Some state ministers, others linked with Unification Church

The Yomiuri Shimbun
Prime Minister Fumio Kishida is seen at the Prime Minister’s Office in Tokyo on Friday.

TOKYO (Jiji Press) — Some Japanese state ministers and parliamentary vice ministers who took office Friday were found to have had links with the religious group known as the Unification Church.

The government Friday adopted the appointments of 26 state ministers and 28 parliamentary vice ministers following Wednesday’s cabinet reshuffle by Prime Minister Fumio Kishida.

Of them, 11 lawmakers of the ruling Liberal Democratic Party, where Kishida serves as president, have admitted ties with the group, officially called the Family Federation for World Peace and Unification.

The 11 include four state ministers.

Yosei Ide, state minister of education, culture, sports, science and technology, said that he sent a message for an event run by an organization affiliated with the religious group last year.

Shinichi Nakatani, who doubles as state minister of economy, trade and industry and state minister at the Cabinet Office, admitted delivering a speech at a meeting cosponsored by an affiliated organization in April this year.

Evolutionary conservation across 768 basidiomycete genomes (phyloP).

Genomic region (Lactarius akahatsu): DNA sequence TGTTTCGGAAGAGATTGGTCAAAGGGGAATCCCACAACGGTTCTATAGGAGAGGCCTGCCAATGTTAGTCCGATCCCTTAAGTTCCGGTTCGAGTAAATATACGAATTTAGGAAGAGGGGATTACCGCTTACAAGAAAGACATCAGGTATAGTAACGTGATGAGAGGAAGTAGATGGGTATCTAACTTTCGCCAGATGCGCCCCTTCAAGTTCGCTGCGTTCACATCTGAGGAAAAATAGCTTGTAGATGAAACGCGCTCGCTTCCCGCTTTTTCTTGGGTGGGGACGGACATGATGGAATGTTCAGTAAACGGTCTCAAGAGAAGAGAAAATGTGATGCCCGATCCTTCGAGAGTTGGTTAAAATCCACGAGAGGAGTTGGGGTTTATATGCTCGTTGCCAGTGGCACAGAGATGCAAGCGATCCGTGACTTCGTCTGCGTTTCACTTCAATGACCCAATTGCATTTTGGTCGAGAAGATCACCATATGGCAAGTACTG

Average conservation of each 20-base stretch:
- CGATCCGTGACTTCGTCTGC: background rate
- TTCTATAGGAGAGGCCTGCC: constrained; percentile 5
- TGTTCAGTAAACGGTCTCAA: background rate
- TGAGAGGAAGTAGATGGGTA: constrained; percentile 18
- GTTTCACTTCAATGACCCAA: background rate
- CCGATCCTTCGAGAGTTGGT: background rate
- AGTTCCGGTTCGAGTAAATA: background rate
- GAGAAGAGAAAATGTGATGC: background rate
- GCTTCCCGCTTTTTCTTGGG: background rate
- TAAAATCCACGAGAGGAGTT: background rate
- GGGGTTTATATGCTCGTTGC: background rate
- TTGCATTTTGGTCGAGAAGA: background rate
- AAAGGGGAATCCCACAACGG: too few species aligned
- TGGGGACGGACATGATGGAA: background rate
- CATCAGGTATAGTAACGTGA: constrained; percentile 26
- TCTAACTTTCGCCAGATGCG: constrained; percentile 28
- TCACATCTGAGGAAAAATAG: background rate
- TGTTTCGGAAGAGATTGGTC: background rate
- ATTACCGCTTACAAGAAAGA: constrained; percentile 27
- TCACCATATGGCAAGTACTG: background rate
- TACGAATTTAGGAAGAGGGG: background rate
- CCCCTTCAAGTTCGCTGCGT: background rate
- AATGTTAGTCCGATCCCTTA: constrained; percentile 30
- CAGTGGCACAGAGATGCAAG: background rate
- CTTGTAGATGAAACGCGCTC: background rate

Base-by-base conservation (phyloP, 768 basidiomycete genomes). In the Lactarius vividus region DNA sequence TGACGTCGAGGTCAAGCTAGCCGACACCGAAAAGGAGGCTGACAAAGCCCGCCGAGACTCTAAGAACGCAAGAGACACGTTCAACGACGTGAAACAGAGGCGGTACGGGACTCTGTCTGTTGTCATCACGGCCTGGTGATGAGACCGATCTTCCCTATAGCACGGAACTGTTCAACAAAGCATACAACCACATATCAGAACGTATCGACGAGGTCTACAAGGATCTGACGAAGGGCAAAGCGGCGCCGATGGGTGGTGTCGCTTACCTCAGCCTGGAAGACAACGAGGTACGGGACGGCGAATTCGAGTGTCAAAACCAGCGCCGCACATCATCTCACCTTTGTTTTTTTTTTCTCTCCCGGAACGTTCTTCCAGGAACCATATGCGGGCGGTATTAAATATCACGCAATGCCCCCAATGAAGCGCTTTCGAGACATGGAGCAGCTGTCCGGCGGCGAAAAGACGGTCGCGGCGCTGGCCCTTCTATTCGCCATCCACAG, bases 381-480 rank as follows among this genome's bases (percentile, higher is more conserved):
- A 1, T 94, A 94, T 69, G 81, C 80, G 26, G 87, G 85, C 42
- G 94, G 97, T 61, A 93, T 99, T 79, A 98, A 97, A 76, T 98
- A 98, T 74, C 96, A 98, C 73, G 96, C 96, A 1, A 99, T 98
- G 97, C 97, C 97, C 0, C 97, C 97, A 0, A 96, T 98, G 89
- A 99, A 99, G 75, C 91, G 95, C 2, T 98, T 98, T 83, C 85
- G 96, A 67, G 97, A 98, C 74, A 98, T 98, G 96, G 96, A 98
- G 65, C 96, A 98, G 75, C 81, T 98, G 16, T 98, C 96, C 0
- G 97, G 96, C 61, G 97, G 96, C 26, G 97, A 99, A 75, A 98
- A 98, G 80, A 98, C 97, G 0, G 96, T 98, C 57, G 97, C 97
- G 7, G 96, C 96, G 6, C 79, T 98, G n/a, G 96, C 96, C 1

State Minister for Foreign Affairs Kenji Yamada attended a conference of an affiliate in 2016. He also said that he had a related organization buy fundraising party tickets worth ¥40,000 in 2018.

State Minister of Agriculture, Forestry and Fisheries Atsushi Nonaka participated in an event last year.

The remaining seven include Parliamentary Vice Minister for Digital Masanao Ozaki, Parliamentary Vice Minister for Internal Affairs and Communications Ayano Kunimitsu and Parliamentary Vice Minister of Justice Yasuhiro Takami.

The rest are Parliamentary Vice Minister of the Environment Akira Yanagimoto, Parliamentary Vice Minister of Education, Culture, Sports, Science and Technology Sakon Yamamoto and Parliamentary Vice Ministers for Foreign Affairs Kei Takagi and Yumi Yoshikawa.

In 2016, Mio Sugita, another newly appointed parliamentary vice minister for internal affairs, tweeted, “There is no problem if we receive support and cooperation from Unification Church followers.”

She, however, told reporters Friday, “I have no ties [with the group] whatsoever.”

“I’ll take care so that I won’t be subject to suspicion,” she added.

Kishida had told members of his new cabinet to check whether they have any links with the Unification Church and reconsider these relationships if there are any.

“We asked state ministers and parliamentary vice ministers to do the same,” Chief Cabinet Secretary Hirokazu Matsuno told a press conference Friday. “We’ve only appointed those who agreed.”